Getting close to transferring the schematic over to canvas. Graphite on drawing paper, 16×20.
Continuing with the skirts, I finished out the Dusky Skin triad, to keep things simple. Similarly, I did the same using Clotted and Carnage Reds to finish the hood/sashes.
On to the flesh tones. For the dwarf, I used Muddy Soil, Dark Skin, Redstone Highlight, Tanned Skin and VMC Ivory. For the goblin, it was Black Green, Ghoul Skin, Moldy Skin and VMC Ivory. For the orc, Midnight Blue, Twilight Blue, Snow Shadow and Ghost White.
Finishing up the basecoats. Metals based in Dusky Skin Shadow or Stormy Grey. Hood/scarf in Bloodstain Red, dwarf’s beard in Shadowed Stone.
Tried zenithal priming these guys with an airbrush…results about the same as a rattle can, with way more cleanup. Don’t really want to spend any time learning airbrush skills, so be it.
I then base coated the skin for each as follows: Orc, Twilight Blue; Dwarf, Dark Skin; Goblin, mix of Ghoul Skin and Black Green. Leather, skirts and misc were base coated in Dusky Skin Shadow.
I found a video tutorial for Bargue Plate 49 on the Academy of Realist Art (Toronto)’s site: https://realistartonline.com/courses/drawing-the-bargue/ So I decided to jump ahead to this plate to learn their method for rendering the plates.
I have a scan of the plate that I cut in half, printed on letter-sized paper, and then enlarged on a copier to 11×17. It’s not the best source, I would love to be working off proper full-sized prints. But, it’s close to original size and lends itself to being copied on a standard 18×24 sheet of paper (in this case, I cut the sheet in half and trimmed it).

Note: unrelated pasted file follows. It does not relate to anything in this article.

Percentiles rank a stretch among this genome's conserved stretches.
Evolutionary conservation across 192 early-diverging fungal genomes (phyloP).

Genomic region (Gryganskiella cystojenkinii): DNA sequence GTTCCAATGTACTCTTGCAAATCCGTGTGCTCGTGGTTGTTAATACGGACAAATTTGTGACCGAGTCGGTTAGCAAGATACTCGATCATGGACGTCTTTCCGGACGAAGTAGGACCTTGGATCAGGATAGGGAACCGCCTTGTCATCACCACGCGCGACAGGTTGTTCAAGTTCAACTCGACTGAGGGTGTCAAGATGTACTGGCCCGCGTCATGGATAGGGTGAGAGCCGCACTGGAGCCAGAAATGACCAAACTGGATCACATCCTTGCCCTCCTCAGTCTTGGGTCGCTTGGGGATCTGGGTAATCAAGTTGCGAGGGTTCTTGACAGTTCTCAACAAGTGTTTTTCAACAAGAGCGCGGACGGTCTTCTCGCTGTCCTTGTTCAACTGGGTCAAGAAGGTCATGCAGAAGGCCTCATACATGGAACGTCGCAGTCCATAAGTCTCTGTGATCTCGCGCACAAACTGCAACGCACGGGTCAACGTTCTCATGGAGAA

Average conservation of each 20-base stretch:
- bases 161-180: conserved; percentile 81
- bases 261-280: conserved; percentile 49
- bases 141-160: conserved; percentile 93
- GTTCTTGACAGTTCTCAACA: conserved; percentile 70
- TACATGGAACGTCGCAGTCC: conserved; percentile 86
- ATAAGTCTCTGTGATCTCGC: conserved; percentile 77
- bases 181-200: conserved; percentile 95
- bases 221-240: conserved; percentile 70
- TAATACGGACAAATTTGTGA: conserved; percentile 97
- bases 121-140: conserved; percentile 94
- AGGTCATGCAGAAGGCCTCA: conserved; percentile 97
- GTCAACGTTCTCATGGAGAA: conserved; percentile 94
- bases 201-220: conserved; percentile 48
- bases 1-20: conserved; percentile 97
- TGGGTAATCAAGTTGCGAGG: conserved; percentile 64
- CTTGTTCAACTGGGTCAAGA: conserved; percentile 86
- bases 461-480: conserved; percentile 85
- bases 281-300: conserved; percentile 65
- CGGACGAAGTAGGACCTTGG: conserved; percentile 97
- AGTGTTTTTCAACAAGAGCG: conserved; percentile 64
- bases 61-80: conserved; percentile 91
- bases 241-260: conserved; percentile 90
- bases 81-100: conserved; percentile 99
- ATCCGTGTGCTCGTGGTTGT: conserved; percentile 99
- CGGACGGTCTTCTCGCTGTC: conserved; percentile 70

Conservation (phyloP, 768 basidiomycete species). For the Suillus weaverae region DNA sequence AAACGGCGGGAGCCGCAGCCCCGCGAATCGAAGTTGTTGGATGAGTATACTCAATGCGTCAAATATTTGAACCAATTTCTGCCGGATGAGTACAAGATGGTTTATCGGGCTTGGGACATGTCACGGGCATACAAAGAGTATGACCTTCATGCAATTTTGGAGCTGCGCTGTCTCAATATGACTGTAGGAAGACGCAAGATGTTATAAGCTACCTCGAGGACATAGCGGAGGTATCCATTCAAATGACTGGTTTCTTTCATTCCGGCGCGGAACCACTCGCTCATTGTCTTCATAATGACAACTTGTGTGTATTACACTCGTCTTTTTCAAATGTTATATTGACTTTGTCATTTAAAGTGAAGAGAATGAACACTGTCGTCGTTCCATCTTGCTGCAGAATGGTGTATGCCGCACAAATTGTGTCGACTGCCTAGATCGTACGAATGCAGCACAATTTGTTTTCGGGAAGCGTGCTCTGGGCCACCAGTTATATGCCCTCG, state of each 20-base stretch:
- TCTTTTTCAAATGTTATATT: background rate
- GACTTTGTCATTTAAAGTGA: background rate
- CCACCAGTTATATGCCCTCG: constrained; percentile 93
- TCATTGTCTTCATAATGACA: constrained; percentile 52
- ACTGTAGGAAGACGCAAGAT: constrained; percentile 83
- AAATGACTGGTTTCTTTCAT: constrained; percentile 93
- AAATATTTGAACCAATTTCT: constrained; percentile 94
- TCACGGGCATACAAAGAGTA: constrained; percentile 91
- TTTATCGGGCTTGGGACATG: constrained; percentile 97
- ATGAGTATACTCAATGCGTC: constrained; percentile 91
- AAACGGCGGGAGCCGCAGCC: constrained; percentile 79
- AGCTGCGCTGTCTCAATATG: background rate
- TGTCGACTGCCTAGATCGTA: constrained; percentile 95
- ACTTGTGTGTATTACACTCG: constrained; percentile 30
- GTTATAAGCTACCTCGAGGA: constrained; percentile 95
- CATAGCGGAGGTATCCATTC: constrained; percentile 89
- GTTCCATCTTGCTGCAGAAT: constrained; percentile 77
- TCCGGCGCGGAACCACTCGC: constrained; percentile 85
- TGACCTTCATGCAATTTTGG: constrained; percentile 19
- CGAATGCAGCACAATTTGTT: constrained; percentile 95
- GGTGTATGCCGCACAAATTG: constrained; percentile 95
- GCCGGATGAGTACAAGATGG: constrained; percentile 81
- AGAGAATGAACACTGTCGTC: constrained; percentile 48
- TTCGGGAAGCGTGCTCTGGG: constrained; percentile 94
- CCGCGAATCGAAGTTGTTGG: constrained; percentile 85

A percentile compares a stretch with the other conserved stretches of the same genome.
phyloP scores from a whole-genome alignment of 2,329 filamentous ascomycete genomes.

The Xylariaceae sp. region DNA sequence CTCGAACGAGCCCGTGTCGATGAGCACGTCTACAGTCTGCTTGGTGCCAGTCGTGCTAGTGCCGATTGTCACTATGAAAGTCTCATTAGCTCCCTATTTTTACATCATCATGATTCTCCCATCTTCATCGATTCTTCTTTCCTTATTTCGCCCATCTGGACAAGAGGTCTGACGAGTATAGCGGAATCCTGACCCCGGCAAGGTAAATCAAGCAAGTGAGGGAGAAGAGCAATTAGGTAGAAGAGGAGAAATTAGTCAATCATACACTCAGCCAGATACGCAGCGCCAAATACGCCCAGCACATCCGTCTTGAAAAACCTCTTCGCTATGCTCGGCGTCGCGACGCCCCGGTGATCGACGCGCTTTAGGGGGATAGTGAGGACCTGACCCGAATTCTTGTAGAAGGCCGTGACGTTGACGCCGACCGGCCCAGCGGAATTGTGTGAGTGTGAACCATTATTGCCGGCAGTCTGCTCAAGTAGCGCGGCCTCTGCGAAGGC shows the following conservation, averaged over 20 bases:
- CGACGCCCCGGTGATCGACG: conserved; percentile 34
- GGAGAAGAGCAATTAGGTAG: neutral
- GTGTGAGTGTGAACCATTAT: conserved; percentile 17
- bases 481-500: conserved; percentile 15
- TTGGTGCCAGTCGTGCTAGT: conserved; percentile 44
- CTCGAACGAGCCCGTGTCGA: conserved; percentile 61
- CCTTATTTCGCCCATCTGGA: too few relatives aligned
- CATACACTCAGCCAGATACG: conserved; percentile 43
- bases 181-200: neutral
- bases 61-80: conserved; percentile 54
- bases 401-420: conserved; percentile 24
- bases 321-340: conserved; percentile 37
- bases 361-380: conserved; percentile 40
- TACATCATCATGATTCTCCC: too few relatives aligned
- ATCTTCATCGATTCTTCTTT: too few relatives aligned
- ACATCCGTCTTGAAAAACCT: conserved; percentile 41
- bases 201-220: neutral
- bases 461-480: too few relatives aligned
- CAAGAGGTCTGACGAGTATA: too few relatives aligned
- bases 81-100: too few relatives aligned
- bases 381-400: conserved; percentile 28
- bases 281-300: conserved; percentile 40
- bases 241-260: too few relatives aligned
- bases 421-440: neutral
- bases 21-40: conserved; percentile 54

First we have the completed construct, following the articulation provided on the first half of plate 49. The construct is just a general measured drawing of the basic shapes. Here you can see how I’ve set them up on my drawing board.
Next I refined the construct into the articulation. Still staying with straight, measured lines, I add more information to the drawing. Once I completed the articulation, I massed in the shadow value shapes with an even tone. By the end of this stage, I’d estimate I’m just over 20 hours in.
Next I will transfer this drawing from bristol sketch paper over to bristol smooth paper, which is lovely for smooth values. The method is the same as when I transfer a drawing to canvas for portraiture: rubbing the back with charcoal and lightly going over the shapes so they mark the paper underneath.
Graphite on bristol sketch paper, 12×16.
A friend bought me a book of Da Vinci’s anatomy drawings, so I’m playing around with that this week at work.
What’s a couple years between WIP updates between friends? Dusted off this fine plastic model (ok, he was under a cover and not dusty). Spent an hour messing around trying to remember how brushes work. Some base coats and messing with how nmm works again…
Had a pretty successful night. Fixed the drawing for the right side of the head, had to widen things out by almost an inch, but the proportions are correct now. Better to fix something immediately, no matter that it’s a lot of effort. Then I focused on first painting the shadows. Since his right cheek and eye were mostly framed by shadows, and I needed to mix some halftones to blend the shadow edge into, I also first painted the cheek and eye there. All in all, quite a bit of paint was put down last night!
Part of my ability to get right into painting was my awesome pochade box. Most of my mixes from last week were still workable, so I was able to start painting almost immediately. Here’s the state of the palette after last night’s session:
Values underpainting for Judith. Just titanium white and burnt umber, thinned with OMS.